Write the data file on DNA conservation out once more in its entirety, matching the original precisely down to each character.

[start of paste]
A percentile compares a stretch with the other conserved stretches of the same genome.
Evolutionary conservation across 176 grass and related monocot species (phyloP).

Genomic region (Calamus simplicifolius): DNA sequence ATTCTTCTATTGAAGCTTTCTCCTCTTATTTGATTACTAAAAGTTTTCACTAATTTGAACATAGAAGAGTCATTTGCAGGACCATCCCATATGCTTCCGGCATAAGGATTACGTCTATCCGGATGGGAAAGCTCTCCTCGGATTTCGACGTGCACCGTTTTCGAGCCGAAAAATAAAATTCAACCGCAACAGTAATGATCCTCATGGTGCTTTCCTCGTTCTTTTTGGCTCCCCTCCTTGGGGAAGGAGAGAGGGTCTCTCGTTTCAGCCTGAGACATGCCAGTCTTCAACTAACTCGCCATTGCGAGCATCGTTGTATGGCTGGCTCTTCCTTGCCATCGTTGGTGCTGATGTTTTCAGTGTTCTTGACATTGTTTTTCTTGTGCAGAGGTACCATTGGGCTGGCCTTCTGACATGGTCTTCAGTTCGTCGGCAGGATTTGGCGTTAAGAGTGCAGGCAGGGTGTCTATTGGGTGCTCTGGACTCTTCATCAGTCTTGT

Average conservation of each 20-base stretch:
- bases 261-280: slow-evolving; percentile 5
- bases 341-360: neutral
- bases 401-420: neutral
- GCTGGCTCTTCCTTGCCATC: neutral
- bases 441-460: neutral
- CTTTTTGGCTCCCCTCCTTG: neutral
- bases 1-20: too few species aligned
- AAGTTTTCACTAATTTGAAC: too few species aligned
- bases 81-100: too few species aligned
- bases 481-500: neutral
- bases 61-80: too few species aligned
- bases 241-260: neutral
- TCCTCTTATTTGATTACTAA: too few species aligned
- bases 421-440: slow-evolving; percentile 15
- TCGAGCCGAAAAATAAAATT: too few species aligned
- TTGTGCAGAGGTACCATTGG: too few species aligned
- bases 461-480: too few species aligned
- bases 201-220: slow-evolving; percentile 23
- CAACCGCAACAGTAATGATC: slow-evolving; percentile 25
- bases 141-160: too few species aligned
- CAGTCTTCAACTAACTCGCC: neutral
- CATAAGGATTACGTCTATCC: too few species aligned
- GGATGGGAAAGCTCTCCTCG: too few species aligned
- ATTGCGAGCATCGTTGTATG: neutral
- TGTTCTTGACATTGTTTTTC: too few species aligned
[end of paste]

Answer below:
A percentile compares a stretch with the other conserved stretches of the same genome.
Evolutionary conservation across 176 grass and related monocot species (phyloP).

Genomic region (Calamus simplicifolius): DNA sequence ATTCTTCTATTGAAGCTTTCTCCTCTTATTTGATTACTAAAAGTTTTCACTAATTTGAACATAGAAGAGTCATTTGCAGGACCATCCCATATGCTTCCGGCATAAGGATTACGTCTATCCGGATGGGAAAGCTCTCCTCGGATTTCGACGTGCACCGTTTTCGAGCCGAAAAATAAAATTCAACCGCAACAGTAATGATCCTCATGGTGCTTTCCTCGTTCTTTTTGGCTCCCCTCCTTGGGGAAGGAGAGAGGGTCTCTCGTTTCAGCCTGAGACATGCCAGTCTTCAACTAACTCGCCATTGCGAGCATCGTTGTATGGCTGGCTCTTCCTTGCCATCGTTGGTGCTGATGTTTTCAGTGTTCTTGACATTGTTTTTCTTGTGCAGAGGTACCATTGGGCTGGCCTTCTGACATGGTCTTCAGTTCGTCGGCAGGATTTGGCGTTAAGAGTGCAGGCAGGGTGTCTATTGGGTGCTCTGGACTCTTCATCAGTCTTGT

Average conservation of each 20-base stretch:
- bases 261-280: slow-evolving; percentile 5
- bases 341-360: neutral
- bases 401-420: neutral
- GCTGGCTCTTCCTTGCCATC: neutral
- bases 441-460: neutral
- CTTTTTGGCTCCCCTCCTTG: neutral
- bases 1-20: too few species aligned
- AAGTTTTCACTAATTTGAAC: too few species aligned
- bases 81-100: too few species aligned
- bases 481-500: neutral
- bases 61-80: too few species aligned
- bases 241-260: neutral
- TCCTCTTATTTGATTACTAA: too few species aligned
- bases 421-440: slow-evolving; percentile 15
- TCGAGCCGAAAAATAAAATT: too few species aligned
- TTGTGCAGAGGTACCATTGG: too few species aligned
- bases 461-480: too few species aligned
- bases 201-220: slow-evolving; percentile 23
- CAACCGCAACAGTAATGATC: slow-evolving; percentile 25
- bases 141-160: too few species aligned
- CAGTCTTCAACTAACTCGCC: neutral
- CATAAGGATTACGTCTATCC: too few species aligned
- GGATGGGAAAGCTCTCCTCG: too few species aligned
- ATTGCGAGCATCGTTGTATG: neutral
- TGTTCTTGACATTGTTTTTC: too few species aligned